about us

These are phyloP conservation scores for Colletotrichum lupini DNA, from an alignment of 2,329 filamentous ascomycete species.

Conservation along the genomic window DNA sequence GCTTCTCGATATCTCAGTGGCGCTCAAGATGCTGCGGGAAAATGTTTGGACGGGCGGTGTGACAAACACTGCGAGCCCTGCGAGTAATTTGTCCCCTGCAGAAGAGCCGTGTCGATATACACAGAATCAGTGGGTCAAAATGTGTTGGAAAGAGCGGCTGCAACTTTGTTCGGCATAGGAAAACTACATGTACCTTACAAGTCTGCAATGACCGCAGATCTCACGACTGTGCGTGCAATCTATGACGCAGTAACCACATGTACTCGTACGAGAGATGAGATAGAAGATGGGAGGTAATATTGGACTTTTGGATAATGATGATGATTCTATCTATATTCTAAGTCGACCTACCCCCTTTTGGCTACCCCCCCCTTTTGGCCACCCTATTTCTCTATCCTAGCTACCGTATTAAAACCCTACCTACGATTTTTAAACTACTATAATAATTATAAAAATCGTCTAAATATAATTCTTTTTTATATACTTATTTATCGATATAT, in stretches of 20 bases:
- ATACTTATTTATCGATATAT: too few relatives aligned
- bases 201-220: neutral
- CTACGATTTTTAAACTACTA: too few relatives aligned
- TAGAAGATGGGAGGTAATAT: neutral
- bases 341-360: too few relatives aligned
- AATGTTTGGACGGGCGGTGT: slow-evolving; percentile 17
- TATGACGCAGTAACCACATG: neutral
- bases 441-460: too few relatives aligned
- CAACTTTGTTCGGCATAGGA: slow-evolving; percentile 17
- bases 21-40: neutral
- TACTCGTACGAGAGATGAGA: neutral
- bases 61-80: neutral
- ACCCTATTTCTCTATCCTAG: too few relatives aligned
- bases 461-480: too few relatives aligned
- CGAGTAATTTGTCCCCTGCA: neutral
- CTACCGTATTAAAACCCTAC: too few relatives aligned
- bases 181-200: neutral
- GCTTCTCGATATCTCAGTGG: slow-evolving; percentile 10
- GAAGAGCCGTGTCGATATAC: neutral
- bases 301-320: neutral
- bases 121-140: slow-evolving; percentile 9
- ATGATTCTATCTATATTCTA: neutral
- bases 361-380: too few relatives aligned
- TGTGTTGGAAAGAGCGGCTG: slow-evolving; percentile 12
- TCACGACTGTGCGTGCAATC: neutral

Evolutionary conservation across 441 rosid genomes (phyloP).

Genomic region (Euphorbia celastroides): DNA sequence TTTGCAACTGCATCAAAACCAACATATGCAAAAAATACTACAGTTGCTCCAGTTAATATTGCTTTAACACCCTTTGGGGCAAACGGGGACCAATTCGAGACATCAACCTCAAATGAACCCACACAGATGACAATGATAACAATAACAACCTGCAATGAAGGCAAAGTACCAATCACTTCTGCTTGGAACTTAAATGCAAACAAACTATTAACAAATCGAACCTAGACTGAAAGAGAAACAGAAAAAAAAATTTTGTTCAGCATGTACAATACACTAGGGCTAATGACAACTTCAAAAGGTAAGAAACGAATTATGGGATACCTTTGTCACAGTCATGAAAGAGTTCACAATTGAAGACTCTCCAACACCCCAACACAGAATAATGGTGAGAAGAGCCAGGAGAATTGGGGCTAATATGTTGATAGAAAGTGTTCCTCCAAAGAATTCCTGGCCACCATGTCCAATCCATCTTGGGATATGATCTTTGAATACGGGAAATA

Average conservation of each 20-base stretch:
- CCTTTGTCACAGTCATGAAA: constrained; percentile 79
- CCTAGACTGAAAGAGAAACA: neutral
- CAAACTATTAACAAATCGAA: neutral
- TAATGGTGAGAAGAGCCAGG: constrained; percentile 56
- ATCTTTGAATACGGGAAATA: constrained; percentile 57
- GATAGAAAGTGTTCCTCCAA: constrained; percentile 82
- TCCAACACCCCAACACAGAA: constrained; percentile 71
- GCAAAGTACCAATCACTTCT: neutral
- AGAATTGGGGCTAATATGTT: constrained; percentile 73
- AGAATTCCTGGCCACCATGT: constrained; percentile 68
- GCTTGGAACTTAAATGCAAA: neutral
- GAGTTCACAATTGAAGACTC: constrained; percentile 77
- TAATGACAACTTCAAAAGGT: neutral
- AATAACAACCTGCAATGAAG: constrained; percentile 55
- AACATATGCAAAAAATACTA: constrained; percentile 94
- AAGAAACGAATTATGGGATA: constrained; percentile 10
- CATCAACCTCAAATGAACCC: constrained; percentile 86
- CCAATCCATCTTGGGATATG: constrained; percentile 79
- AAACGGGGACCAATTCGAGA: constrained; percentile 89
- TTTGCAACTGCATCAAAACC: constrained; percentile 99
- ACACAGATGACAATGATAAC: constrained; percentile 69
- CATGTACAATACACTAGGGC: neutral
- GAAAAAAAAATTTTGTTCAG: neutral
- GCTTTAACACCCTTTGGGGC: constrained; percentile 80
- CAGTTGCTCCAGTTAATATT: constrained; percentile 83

Three of the principals in the company have been working together continuously for 35 years. Hundreds of plays, community projects , parades, puppet plays, playwriting labs, internships, an internationally distributed magazine, a national festival, school residencies, touring productions, collaborative productions, training workshops... all have gone into building the work of this alternative theater. THEATERWORK is actively engaged in culture-building through its performance work, its attention to the creative development of its artists, associates, apprentices and the communities which surround and sustain it. Cultures - when they are strong - are open, roomy, generous and celebratory. A theater has to be part of that. The theatrical experience - whether on stages or in hospital rooms - strives to re-ignite a sense of the common good... the common ground. THEATERWORK has become the artistic home to many extraordinary theater professionals, writers, visual artists, musicians and poets. Its ever-expanding audience is both diverse and ready for engagement. Critics have said: "Theaterwork continues to feel the pulse of a local culture with alarming sensitivity!" ... "Delicious, shivery theater!" ... "Astonishing ceremonies of remembrance." ... "The place explodes with visual vivacity!" The first seventeen years in New Mexico have seen over one hundred main stage productions, including works by Chekhov, Ibsen, Moliere, Cruz, Marquez, Miller, Brecht, Wilde, Shakespeare, Zacarias, Huff, Fuentes, Friel, Ruhl, Sontag, Anouilh; operas by Poulenc, Stravinsky, Humperdinck; three zarzuelas; many works by New Mexico playwrights and pieces based on stories gathered from within communities of all sorts. THEATERWORK has deep roots in the international community from its founding as El Teatro Laboratorio de Bogota in 1970, through its work as Cherry Creek Theatre in Minnesota, and now as Theaterwork in the New Mexico. "The people are a story that never ends, a river that winds and falls and gleams in many dawns; lost in deep gullies, it turns to dust, rushes in the Spring ... The people are a story that is a long, incessant coming alive from the earth in better wheat, percherons and engines, persistent and inevitable. The people always know that some of the grain will be good, some of the crop will be saved, some will return and bear the strength of the kernel, that from the bloodiest year some survive to outfox the frost." Meridel LeSeur